Swedish studio Tham & Videgård Arkitekter has unveiled plans for a row of high-rise apartment blocks constructed from timber that will tower over an old harbour in Stockholm.
The four 20-storey apartment blocks proposed for the site by Stockholm-based Tham & Videgård Arkitekter will be constructed and finished entirely in Swedish pine, according to the firm.
If approved, the Wooden Highrise apartments will be set along the waterfront in Loudden, a former transport harbour on the island of Djurgården.
“The buildings are constructed entirely in one material, Swedish solid wood, from the frame to the facade, finishes and windows,” said a statement from the architects.
The towers will be connected by a three-storey base and will collectively provide 240 new homes for the city, as well as quayside restaurants, cafes and indoor gardens.
Tham & Videgård were commissioned to design the 24,700-square-metre scheme by Folkhem – a local developer specialising in the construction of solid timber buildings – as part of a wider regeneration of the industrial area.
“Through consistent use of a renewable material like wood, the result is a sustainable, well-insulated and robust house structure with good potential to perform well over time, and minimise the total energy consumption,” said the architects.
Each apartment will feature large windows that overlook a sea inlet in the centre of the city, while enclosed gardens at the top of each of the four blocks will provide residents with communal social space. Apartments will also feature private terraces partially concealed by slatted wooden screens that will provide a degree of privacy and shade.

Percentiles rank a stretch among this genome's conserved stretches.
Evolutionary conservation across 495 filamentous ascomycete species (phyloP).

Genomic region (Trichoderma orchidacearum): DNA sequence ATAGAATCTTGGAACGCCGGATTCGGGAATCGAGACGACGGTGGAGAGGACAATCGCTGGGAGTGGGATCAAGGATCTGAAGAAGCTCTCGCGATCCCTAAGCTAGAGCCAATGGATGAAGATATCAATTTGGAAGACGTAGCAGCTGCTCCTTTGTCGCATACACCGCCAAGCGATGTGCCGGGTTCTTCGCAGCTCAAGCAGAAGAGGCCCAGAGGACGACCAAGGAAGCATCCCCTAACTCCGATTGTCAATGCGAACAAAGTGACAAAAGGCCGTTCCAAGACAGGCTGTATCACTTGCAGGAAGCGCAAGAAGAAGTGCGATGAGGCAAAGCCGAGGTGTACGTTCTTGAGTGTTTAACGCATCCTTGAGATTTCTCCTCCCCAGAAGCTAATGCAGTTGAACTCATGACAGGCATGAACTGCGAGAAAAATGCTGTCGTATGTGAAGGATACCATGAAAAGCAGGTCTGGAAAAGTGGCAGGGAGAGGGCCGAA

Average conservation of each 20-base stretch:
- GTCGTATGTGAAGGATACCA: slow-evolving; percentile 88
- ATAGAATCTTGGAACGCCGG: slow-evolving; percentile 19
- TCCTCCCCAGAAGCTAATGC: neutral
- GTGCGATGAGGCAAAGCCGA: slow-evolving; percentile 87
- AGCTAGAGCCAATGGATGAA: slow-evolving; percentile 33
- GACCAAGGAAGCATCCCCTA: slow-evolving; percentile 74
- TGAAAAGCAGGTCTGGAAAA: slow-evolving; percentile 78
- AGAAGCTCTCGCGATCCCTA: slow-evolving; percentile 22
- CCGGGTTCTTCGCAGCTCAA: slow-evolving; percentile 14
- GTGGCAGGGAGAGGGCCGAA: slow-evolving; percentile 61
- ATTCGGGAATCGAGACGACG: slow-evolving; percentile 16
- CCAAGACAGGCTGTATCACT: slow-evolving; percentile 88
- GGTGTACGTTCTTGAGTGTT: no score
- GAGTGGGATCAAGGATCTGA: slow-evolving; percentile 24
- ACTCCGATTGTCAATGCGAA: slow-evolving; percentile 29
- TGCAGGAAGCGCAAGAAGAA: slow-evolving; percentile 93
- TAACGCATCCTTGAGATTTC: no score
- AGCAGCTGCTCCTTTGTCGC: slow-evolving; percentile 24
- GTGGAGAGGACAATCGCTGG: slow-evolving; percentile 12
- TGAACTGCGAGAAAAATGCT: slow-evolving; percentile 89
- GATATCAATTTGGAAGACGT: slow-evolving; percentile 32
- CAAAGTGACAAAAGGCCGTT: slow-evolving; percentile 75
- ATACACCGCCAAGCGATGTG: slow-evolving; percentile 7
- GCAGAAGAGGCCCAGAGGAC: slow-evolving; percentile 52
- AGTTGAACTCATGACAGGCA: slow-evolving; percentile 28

The towers will be spaced evenly along the block and set at varying angles, to give each residence views towards the sea and to let sunlight reach the promenade and buildings behind.
The connecting low-rise block that zigzags along the quayside will accommodate the angle of the towers and create triangular patios planted with trees.
“The high-rise towers are interconnected by a three-storey base that supports a clear street section,” said the architects. “Its folded plan shapes exterior spaces for meetings and outdoor activities in wind-sheltered and sunny locations.”
The roof of the lower connecting building will be planted with flowering sedum to provide drainage for rain water, while solar panels will be placed on top of the four towers to offset some of the building’s energy requirements.
A start date for construction of the project has not yet been confirmed.
Scandinavian firm CF Møller revealed plans to build the world’s tallest Wooden Skyscraper in 2013. The 34-storey tower block was the winner of a housing design competition for Stockholm and is planned for completion in 2023.
“The main reason it hasn’t been done before is that concrete and steel have a big part of the market,” CF Møller architect Ola Jonsson told Dezeen. “But now the building industry has started taking responsibility for the environment.”
“We have a long history of building wooden structures in Sweden,” he explained. “We have a higher knowledge of how to use the wood those days and we know that glued or nailed wood does have very strong construction qualities.”